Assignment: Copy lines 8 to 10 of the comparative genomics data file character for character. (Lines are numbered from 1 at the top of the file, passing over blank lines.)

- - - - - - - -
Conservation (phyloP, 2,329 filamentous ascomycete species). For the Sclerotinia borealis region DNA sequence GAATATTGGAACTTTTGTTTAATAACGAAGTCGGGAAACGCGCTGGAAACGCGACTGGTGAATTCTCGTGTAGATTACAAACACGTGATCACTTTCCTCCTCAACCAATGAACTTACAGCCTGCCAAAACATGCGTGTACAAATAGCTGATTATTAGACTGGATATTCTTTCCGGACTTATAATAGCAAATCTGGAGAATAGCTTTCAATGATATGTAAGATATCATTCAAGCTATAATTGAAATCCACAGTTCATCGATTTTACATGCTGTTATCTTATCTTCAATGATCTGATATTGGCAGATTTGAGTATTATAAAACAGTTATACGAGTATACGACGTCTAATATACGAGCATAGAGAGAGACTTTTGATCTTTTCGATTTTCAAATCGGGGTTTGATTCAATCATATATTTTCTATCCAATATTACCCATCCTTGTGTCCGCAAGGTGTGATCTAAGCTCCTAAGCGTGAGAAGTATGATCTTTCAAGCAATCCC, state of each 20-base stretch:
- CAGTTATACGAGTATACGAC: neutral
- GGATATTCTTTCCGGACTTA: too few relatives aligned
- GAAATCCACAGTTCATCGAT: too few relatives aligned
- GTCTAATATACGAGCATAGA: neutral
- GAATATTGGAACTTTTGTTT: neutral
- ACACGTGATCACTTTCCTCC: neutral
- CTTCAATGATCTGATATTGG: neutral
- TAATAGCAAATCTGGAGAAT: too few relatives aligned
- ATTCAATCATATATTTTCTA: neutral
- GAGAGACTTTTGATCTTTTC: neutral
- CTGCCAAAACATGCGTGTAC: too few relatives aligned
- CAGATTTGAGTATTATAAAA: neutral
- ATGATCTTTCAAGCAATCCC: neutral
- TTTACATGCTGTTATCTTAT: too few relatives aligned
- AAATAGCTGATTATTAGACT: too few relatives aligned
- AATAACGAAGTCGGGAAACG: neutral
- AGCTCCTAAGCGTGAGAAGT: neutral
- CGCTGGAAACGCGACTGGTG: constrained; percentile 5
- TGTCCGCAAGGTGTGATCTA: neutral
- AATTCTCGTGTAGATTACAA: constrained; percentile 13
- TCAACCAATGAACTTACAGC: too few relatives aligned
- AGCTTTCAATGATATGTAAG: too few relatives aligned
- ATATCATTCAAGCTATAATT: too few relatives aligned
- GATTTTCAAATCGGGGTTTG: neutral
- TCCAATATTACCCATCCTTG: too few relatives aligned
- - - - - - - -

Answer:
- CTTCAATGATCTGATATTGG: neutral
- TAATAGCAAATCTGGAGAAT: too few relatives aligned
- ATTCAATCATATATTTTCTA: neutral